It is important to understand that this information does NOT apply for individuals with chronic pain. Chronic (long-term) pain needs to and should be managed by a dedicated specialist who is trained in safely and effectively managing pain in pediatric patients. Sometimes narcotics are indicated, but many times these specialists can effectively manage pain with other approaches.
The risk we are discussing relates to ACUTE (short-term) pain; ailments you might take your adolescent to an outpatient surgery center or urgent care to address. Examples include minor surgeries, tooth extractions, sports injuries (ex. sprains and fractures), and lacerations.
In order to manage pain for these conditions it is important to understand the following:
1. Adolescents and Pain Adolescents usually don’t have the context to understand pain on a pain scale. So, it is usually not helpful to ask them to rate pain on a scale of 1 to 10. When assessing their pain, it’s more important to assess how easily they are able to rest, sleep and hydrate. If their pain is severe enough that they cannot get any rest, then it might be necessary to manage their pain more aggressively. If narcotics are indicated, it is important to use the lowest therapeutic dose for the shortest possible duration, switching to another form of pain management (ex. pediatrician-guided therapeutic doses of Tylenol and Ibuprofen) as soon as possible.
2. The Expectation of Pain Eradication vs. Pain Management When it comes to acute (short-term) pain, it is important to understand that it is not a realistic expectation to eradicate ALL pain. This expectation is what leads to the over-prescription of addictive, unnecessary substances. Our goal is to reduce pain to a level where your adolescent can sleep, rest and hydrate so they can heal safely and effectively. Their bodies are going to need to experience discomfort in this process. That is normal, temporary, and to be expected.
3. Appreciate the Value of Pain as an Informant Pain can be a great informant that can be used to help guide appropriate activities for healing. When pain is induced by certain actions, it can be used to guide which activities are safe to resume. Narcotics will only mask pain and risk further injury. Never underestimate the value of supportive measures like icepacks, elevating the injury and rest. These are far more therapeutic in the healing process than masking the symptom of pain.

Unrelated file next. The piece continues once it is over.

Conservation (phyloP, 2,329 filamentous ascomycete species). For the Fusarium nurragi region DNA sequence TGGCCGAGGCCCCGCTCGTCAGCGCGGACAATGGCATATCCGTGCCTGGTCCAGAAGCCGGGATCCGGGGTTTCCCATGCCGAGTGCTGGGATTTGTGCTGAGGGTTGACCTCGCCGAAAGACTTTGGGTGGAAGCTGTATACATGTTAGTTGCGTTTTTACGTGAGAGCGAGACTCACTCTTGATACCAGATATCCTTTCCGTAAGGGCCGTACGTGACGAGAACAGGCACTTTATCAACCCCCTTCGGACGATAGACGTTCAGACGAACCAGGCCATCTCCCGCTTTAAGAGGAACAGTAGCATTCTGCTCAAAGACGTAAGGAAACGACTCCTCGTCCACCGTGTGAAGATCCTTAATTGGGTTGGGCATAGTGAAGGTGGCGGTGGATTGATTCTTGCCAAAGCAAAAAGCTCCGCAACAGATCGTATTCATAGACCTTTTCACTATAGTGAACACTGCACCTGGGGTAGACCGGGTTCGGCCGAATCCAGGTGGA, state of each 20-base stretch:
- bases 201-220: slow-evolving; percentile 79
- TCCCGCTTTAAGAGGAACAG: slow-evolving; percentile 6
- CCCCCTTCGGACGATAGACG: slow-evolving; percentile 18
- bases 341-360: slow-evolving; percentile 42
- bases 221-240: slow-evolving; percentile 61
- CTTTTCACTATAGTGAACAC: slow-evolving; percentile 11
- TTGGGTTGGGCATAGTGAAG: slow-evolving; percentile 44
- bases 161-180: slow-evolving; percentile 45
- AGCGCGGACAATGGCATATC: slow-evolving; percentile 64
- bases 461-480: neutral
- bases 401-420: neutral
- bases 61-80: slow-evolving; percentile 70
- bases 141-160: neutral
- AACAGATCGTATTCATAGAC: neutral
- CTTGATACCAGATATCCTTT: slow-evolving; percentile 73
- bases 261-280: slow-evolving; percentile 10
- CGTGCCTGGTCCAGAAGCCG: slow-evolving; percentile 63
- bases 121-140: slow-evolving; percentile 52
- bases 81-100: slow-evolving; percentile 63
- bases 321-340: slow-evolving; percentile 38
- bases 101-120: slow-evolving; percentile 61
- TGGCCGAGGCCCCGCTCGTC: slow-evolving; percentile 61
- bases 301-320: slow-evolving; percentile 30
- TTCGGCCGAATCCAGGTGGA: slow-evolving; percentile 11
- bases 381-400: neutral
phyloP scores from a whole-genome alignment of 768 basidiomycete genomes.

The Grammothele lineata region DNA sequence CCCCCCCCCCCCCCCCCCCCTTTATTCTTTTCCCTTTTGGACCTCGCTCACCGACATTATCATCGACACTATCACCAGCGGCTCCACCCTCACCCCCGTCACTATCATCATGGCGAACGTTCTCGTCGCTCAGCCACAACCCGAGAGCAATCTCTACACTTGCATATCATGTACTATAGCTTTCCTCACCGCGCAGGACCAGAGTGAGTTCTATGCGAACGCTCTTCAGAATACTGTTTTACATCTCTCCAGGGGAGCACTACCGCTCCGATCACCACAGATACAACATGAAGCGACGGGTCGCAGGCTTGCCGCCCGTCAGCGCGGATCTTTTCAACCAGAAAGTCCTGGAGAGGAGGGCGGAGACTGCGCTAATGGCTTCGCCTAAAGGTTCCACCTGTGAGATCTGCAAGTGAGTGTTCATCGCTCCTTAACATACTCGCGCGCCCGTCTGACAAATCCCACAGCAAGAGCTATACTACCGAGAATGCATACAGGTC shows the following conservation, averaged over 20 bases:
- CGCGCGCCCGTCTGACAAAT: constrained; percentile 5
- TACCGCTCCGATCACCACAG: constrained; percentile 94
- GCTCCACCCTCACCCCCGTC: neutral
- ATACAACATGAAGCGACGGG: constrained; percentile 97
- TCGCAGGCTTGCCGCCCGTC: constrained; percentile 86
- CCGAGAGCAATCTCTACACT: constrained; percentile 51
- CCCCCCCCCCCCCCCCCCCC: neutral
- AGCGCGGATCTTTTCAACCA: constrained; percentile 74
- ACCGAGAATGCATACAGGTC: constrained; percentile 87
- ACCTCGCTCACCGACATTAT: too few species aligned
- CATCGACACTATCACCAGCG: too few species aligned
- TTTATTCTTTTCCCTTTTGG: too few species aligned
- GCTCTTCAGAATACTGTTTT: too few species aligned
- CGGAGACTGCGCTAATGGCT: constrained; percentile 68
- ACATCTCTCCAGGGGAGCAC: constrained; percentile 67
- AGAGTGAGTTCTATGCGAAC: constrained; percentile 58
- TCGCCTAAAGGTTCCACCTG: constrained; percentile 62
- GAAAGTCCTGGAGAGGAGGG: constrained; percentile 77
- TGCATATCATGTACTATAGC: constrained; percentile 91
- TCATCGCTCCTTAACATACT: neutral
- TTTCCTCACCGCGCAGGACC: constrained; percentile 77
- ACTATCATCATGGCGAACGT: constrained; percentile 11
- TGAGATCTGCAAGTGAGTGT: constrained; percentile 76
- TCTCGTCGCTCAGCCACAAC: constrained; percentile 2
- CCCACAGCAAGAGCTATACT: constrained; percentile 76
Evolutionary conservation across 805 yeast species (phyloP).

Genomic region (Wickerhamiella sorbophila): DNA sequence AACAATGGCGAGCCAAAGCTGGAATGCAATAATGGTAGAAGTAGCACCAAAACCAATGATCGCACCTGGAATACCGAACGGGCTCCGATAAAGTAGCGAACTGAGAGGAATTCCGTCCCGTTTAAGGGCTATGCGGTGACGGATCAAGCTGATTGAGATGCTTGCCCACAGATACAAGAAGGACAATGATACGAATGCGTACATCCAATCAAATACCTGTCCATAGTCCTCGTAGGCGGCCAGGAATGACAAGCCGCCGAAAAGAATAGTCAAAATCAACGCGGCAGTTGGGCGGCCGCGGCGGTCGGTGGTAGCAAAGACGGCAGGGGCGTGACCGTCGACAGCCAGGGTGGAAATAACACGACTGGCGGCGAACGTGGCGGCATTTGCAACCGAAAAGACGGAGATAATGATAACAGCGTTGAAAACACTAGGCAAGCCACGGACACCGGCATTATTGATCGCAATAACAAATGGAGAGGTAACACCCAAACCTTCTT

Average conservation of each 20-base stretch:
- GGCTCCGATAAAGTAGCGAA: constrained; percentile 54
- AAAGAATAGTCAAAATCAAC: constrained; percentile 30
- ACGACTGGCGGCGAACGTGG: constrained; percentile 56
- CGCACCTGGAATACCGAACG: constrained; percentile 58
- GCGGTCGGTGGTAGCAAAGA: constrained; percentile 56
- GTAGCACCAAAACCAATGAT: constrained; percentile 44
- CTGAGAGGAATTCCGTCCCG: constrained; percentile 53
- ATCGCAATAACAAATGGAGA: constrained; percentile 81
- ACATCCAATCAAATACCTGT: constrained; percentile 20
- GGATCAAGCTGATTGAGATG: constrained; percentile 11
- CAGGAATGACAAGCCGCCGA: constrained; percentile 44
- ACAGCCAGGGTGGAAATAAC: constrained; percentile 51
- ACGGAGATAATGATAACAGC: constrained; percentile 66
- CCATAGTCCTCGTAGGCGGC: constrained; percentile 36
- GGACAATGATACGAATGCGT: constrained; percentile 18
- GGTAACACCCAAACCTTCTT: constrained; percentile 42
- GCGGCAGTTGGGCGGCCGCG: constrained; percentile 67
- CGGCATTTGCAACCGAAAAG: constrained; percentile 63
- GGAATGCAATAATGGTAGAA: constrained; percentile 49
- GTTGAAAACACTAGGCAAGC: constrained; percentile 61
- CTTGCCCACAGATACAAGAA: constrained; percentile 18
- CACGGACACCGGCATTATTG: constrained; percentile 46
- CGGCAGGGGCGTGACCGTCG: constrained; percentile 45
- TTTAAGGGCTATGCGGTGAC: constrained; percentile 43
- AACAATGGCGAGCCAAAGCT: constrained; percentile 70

As we endeavor to reduce the risk of addiction by educating and empowering our families, we want to make sure we are offering an accurate and balanced approach.
I DO want to acknowledge that narcotics definitely have a very important place in medicine. I will never forget a particular night shift in the Pediatric ER where I admitted a teen who had broken his femur so badly that it was shifted a full 30 degrees. My patient was in such excruciating pain, that I was SO grateful to have opioids at my disposal to be able to offer him some relief until we could get him into surgery. That one dose certainly didn’t expose him to a risk of addiction, and it offered him a humane level of pain relief that sometimes only narcotics can offer.
When used APPROPRIATELY and RESPONSIBLY, opioids DO have value. Since we cannot yet trust our healthcare system to responsibly manage their use, it is our greatest hope that we have helped our parents understand enough to advocate for our teens in a humane, appropriate and responsible way. Remember – if you are confused or have any questions, you can ALWAYS call us! We are here to lay a safe and healthy foundation for our families!